Smyth supervisors give truck stops the green light to continue | Community


Stephanie Porter-Nichols | Smyth County News and Messenger

A proposed truck stop for land just off Interstate 81 Exit 39 won the first of multiple permits and approvals required Thursday night.

The hope of getting even a small percentage of the more than 30,000 vehicles that pass through commercially zoned land daily to stop and spend money in the county and perhaps spark more growth influenced supervisors, who recognized citizens’ concerns regarding the environment, traffic, quality of life for nearby neighborhoods, and history. They also noted that most of these concerns are regulated by other government agencies and are outside county jurisdiction.

Arpit Soni of Soni Holdings LLC, the developer of the project, told supervisors they are aware that several steps remain to be completed to build the truck stop on land that adjoins 416 Chestnut Ridge Road in Marion. However, he said: “That’s the first step we have to take.”

If all necessary federal and state approvals are granted, Soni said he would like to begin work on the truck stop travel center late this year or early 2023. He described it as similar to the truck stops Luv or TA area road trips.

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The project, Soni said, would be built in two phases, with the first allowing the center to accommodate around 200 tractor-trailers, then 500 trucks when the second phase is completed.

A preliminary drawing of the truck stop shows it, including a truck wash, restrooms and truck repair center, travel center, and four possible outbound packages.

Last month, Soni said Wendy’s and Subway had confirmed they would be moving there and had discussions with Taco Bell, Buffalo Wild Wings and Cracker Barrel, among others. On Thursday, he said they were continuing to work to bring both fast food and sit-down restaurants to the project. He also stated that Circle K has confirmed that they are ready to join development.

In February, Soni noted that the project would create jobs, and he presented officials with a study that indicated that in its first year of operation, the truck stop would generate $5.5 million in local, state, and local taxes. others.

Soni Holdings is not new to Smyth County. They have been working to fully reopen the Adwolfe Food Mart and plan to hold a grand opening next month.

Soni said the developers understood they had to work with the Virginia Department of Transportation on a traffic study and apply for a permit from the US Army Corps of Engineers to work on land that included nearly six acres of wetland. He also said work has been underway for more than a year with FEMA (Federal Emergency Management Agency) to build the site’s eight acres that are in the floodplain.

While aware of people’s concerns about the 22-bedroom Seven Mile Ford pre-Civil War home of the late Lucy Herndon Crockett, a noted writer and artist, Arpit told supervisors that the renovations needed to save the home are expected to cost over $4. million.

The house, listed on the National Register of Historic Places in 1969, was built in 1842 by John Montgomery Preston on land that his wife, Maria Thornton Carter Preston, inherited from her father, General Francis Preston.

In a letter to supervisors, site owner George Palmer wrote: “I could say a lot more, as if no one had done anything positive about the preservation of the old house in the past 40 years.

George Palmer, owner of the land where the proposed roadhouse would be developed, shakes hands with Supervisor Roscoe Call after council voted to grant a special use permit for the project.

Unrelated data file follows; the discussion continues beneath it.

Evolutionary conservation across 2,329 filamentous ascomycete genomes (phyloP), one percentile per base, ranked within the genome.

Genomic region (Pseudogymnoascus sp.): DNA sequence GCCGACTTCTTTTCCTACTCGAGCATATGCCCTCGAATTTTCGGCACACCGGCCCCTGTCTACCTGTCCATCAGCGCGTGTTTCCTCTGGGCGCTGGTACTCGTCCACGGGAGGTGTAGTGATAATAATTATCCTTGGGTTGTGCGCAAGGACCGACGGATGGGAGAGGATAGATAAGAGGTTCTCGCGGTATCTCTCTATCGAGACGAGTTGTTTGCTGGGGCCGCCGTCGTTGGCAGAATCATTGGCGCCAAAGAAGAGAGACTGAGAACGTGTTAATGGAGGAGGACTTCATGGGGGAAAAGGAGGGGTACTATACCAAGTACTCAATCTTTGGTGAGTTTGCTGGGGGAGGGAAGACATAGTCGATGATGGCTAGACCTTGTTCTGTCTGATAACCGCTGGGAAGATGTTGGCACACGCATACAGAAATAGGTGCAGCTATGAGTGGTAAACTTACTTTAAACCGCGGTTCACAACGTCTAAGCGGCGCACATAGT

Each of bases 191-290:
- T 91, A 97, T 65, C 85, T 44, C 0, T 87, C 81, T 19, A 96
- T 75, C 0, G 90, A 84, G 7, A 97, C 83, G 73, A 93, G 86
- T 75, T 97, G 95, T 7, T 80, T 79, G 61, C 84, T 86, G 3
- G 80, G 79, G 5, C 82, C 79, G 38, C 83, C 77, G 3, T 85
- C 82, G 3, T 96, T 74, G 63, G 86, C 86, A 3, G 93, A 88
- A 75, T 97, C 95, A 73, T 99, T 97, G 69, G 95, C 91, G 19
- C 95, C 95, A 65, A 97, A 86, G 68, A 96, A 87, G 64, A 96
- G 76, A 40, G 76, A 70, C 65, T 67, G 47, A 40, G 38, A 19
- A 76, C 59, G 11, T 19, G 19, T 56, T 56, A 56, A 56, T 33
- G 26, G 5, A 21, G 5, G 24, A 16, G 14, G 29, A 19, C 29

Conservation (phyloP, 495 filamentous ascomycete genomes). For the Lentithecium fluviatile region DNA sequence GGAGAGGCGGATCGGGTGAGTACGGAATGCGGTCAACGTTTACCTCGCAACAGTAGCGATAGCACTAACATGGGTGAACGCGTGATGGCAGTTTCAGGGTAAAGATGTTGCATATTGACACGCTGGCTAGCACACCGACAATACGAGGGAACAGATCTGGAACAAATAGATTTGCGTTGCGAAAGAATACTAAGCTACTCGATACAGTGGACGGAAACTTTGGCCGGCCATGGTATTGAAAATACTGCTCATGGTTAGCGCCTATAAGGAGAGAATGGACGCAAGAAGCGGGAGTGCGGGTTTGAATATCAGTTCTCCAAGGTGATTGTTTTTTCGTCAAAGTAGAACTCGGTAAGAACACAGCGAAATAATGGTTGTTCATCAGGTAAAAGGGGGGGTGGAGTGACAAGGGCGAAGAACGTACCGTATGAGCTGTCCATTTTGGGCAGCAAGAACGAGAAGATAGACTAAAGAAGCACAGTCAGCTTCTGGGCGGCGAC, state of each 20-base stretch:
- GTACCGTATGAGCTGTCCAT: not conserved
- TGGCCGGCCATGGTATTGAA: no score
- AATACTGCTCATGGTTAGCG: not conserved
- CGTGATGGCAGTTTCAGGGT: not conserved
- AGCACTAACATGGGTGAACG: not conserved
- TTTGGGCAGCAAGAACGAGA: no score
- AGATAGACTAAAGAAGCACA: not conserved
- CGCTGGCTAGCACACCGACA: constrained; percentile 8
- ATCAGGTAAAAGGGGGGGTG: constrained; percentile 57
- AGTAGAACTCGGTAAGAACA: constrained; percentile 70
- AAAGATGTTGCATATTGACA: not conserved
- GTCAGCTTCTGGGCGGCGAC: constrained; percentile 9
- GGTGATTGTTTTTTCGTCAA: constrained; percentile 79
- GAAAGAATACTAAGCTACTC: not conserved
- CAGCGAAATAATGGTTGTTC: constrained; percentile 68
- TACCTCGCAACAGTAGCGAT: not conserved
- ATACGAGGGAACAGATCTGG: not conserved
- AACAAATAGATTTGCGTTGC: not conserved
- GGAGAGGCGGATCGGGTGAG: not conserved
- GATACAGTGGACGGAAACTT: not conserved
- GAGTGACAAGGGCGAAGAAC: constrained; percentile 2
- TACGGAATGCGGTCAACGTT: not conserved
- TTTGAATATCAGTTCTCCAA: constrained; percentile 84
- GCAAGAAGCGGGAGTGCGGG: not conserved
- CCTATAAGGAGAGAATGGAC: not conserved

Stephanie Porter-Nichols/Smyth County News and Messenger

Supervisor Phil Stevenson explained that in her day, Crockett, who served as a Red Cross worker in the Pacific during World War II, was probably a hero. However, he said, “I don’t live among the dead.

“We need to help the heroes of today,” Stevenson said, including doctors, nurses and others on the front lines. New revenue for the county will allow the county to help them, he said. To the developers, Stevenson said, “Hopefully you can cover the whole property…so we can help the living heroes.”

Stevenson noted that it is Palmer’s right to demolish the house if he wishes.

With the land near I-81 and zoned for commercial development, Stevenson said, it will expand.

Supervisor Courtney Widener said the majority of citizens who contacted him were in favor of the project. Noting that he has three children, the Royal Oak District Supervisor said he hopes the truck stop project can spur development and help the county grow.

“This area needs growth,” said Widener, who also admitted he lost sleep over the pros and cons of the proposal.

Supervisor Mike Sturgill said he was working to see the big picture. He expressed hope that approval of this opportunity would bring more business and encourage travelers to get off Interstate 81, spend money and generate revenue, which would be “good for citizens.” .

Board chairman Charlie Atkins said he thinks the county needs the truck stop, but he told developers he wants it to be a quality travel hub, which will attract customers regular. He asked Soni to update the supervisors every six months on the project. Soni agreed.

The supervisors’ decision was unanimous. Palmer thanked the board and said he had worked to develop the land for 20 years. Speaking to individual supervisors after the vote, Palmer called their decision an answered prayer.

On Thursday, supervisors also approved the rezoning and special use permit needed for JWM Enterprises LLC, to establish a truck terminal, contractor storage yard and mining, ore extraction operation. and processing on approximately 14 acres at 2312 and 2340 Lee Highway in Marion.

Supervisors have rezoned this land from commercial to industrial.


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